While Gnarled Scarhide might not look impressive on paper, I can assure you that an aggressive deck featuring Thoughtseize, Mutavault, and a gaggle of two-power creatures for one mana will be powerful, though maybe not always dominant. Mono-Blue Devotion and Mono-Black Devotion do have the tools necessary to interact with your deck favorably both pre- and post-board, but there will be spots where the deck will be great.

This version of the deck is consistent and hits very hard very early in the game. It focuses on early aggression and disruption without cute tricks like Boon of Erebos. In a world full of Bile Blight, Devour Flesh, and Detention Sphere, Boon of Erebos isn’t all that great. I liked it in theory last week, but testing has made me want to just fill my deck with more threats. Gnarled Scarhide gives me exactly what I want and helps fill out the curve nicely.

Pain Seer is still mediocre at best, but I think this version of the deck can make it into an actual threat. Cards like Mogis’s Marauder and Herald of Torment give you the ability to keep it attacking, even when your opponent could have a blocker for it. It’s obviously fantastic against a control deck but will rarely draw you more than a single card before they kill it with Detention Sphere or something similar.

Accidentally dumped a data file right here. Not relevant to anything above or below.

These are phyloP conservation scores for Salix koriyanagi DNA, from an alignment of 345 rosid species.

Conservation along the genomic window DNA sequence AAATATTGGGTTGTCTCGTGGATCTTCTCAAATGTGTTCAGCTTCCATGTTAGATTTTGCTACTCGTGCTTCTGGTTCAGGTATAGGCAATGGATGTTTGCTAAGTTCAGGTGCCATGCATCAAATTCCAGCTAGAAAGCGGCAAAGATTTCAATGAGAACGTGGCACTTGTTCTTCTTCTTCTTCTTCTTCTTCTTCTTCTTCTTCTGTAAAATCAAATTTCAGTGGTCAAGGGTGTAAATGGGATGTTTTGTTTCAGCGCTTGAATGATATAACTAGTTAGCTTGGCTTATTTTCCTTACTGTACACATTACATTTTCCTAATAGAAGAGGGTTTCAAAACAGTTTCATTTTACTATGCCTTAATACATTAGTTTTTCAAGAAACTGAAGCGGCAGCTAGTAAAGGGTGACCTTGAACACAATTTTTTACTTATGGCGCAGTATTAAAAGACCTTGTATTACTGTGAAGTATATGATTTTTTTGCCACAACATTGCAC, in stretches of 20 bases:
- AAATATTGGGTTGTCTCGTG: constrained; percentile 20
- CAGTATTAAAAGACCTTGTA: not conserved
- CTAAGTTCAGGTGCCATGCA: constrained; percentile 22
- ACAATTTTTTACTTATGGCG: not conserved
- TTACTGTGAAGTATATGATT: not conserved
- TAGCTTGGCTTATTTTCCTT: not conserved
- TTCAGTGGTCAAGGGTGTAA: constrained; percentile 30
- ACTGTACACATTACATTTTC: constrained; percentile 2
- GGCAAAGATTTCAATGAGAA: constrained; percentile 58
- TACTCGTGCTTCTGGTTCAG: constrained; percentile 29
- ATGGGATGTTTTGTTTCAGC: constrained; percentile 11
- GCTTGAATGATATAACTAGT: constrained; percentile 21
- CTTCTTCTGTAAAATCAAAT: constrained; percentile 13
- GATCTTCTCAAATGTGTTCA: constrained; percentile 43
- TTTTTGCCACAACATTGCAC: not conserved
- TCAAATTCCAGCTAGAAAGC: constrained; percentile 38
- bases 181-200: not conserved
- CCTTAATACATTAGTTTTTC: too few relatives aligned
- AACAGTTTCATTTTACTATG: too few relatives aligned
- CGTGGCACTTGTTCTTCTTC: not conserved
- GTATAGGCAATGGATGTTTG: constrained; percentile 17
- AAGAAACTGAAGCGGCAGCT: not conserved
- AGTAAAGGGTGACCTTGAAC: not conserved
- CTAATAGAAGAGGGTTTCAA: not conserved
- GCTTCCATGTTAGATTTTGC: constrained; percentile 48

Bile Blight is much worse than Lightning Strike for a strategy as aggressive as this, but the downside of splashing another color just for a burn spell and a two-drop creature is too high of a cost. In the long run, you’re going to lose more games to having lands come into play tapped or drawing a slew of red spells without a way to cast them. This mono-black version of the deck doesn’t have that problem, and I think Bile Blight is just fine in a world full of Pack Rat and Nightveil Specter.

The sideboard is a bit different than last time. For one, you don’t have the luxury of grinding out the green decks with removal and Lifebane Zombie, as your early threats won’t win the game going long. Lifebane Zombie is a value card that is designed to try to two for one the opponent, ultimately creating a game state that is advantageous for a control player. As an aggressive player, I don’t think Lifebane Zombie is better than either Mogis’s Marauder or Herald of Torment, as both of those cards have huge upsides when Lifebane Zombie’s ability isn’t relevant. Intimidate is obviously nice, but being able to give your entire team intimidate and swing for the win is crucial against stuff like Master of Waves.